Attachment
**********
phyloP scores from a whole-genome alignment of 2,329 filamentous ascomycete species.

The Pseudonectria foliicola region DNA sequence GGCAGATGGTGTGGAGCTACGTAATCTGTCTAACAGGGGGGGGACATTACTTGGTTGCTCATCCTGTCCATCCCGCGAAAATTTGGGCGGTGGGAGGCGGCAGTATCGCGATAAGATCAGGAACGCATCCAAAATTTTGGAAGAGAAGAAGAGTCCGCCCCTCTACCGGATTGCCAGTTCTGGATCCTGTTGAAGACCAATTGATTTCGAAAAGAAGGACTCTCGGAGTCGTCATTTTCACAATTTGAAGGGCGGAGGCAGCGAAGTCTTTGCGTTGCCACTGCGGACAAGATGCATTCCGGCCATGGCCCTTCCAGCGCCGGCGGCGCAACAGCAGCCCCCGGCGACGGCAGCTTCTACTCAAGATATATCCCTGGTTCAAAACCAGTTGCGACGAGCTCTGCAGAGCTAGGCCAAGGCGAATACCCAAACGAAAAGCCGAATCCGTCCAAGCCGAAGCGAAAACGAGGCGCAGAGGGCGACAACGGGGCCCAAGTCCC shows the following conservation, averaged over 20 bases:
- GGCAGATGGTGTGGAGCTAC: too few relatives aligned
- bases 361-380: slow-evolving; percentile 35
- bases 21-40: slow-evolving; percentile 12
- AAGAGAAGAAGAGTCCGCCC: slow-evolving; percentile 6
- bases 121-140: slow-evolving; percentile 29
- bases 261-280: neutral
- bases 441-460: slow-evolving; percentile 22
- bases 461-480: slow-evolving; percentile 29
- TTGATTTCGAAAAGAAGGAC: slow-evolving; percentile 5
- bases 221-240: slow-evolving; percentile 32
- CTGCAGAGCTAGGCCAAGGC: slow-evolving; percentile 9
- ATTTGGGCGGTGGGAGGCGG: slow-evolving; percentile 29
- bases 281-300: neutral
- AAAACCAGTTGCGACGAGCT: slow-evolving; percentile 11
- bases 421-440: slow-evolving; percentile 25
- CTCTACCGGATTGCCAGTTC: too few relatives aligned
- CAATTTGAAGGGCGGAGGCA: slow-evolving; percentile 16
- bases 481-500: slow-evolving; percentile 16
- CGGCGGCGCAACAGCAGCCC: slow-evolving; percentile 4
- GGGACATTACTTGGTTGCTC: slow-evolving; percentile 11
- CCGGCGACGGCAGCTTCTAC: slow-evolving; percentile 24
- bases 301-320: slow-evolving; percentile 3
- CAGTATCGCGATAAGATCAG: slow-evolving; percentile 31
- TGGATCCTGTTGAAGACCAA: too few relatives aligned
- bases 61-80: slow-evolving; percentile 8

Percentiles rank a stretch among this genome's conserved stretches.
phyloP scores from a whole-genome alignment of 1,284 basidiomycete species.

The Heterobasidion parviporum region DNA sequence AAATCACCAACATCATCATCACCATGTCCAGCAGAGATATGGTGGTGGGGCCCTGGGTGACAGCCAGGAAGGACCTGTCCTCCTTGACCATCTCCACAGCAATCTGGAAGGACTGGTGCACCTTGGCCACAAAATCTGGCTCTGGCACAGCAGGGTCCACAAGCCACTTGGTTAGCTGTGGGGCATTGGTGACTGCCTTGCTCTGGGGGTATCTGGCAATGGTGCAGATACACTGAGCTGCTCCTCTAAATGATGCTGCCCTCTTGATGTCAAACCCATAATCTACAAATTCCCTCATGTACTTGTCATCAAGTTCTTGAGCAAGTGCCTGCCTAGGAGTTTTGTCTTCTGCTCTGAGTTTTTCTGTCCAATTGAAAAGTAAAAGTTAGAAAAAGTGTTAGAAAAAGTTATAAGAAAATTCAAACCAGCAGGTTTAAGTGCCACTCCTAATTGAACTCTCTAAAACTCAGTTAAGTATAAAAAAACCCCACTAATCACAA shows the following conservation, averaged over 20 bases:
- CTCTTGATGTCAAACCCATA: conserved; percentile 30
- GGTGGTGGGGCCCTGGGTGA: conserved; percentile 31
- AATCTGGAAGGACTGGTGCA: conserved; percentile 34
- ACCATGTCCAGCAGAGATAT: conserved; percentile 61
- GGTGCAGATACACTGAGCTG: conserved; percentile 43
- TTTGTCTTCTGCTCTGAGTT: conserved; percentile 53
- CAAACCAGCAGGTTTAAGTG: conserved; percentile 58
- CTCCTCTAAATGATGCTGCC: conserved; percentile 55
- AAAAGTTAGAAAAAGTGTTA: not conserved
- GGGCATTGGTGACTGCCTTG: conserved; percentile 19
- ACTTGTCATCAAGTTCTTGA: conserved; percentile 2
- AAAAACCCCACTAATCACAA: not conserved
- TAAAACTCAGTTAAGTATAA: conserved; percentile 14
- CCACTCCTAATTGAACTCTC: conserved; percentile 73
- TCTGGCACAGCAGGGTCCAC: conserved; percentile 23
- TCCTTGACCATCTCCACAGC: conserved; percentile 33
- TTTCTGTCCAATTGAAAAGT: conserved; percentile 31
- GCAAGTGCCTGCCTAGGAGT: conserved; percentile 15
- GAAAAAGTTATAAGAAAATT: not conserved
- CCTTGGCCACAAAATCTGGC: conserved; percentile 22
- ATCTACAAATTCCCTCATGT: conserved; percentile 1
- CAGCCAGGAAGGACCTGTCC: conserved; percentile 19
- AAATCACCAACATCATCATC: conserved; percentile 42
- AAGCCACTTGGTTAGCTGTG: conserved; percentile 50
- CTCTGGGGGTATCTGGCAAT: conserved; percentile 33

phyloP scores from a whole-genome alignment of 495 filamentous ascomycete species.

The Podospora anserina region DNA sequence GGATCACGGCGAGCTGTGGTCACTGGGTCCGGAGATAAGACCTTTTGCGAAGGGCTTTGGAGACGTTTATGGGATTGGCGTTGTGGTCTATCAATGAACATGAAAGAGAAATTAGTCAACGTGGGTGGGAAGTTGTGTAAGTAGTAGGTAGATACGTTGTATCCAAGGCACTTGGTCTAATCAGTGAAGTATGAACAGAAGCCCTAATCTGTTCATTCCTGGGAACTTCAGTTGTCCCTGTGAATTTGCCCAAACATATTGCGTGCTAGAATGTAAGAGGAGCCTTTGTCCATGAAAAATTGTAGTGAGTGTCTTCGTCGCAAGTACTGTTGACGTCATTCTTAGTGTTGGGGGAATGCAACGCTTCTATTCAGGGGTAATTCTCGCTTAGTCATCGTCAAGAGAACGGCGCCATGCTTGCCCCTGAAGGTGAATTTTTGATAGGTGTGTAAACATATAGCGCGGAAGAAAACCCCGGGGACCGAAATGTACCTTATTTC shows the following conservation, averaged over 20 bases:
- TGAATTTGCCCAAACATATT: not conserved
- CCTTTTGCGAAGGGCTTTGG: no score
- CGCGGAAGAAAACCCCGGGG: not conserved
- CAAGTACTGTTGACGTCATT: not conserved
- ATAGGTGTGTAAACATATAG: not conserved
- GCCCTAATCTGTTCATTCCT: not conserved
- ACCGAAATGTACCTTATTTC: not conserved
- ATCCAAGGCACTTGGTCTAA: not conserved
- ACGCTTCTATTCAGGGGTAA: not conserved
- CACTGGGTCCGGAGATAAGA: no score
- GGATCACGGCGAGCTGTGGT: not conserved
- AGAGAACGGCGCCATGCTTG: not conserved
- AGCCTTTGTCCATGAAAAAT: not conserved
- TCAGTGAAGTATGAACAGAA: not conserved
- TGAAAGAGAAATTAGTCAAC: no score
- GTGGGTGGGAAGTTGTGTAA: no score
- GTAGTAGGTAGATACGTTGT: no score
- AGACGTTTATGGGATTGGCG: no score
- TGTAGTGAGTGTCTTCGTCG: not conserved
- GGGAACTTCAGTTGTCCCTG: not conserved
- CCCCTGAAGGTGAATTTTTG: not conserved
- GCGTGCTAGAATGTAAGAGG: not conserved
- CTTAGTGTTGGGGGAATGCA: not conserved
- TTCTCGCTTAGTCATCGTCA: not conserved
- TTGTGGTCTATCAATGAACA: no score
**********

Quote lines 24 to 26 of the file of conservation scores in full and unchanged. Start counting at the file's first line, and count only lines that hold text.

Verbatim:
- bases 301-320: slow-evolving; percentile 3
- CAGTATCGCGATAAGATCAG: slow-evolving; percentile 31
- TGGATCCTGTTGAAGACCAA: too few relatives aligned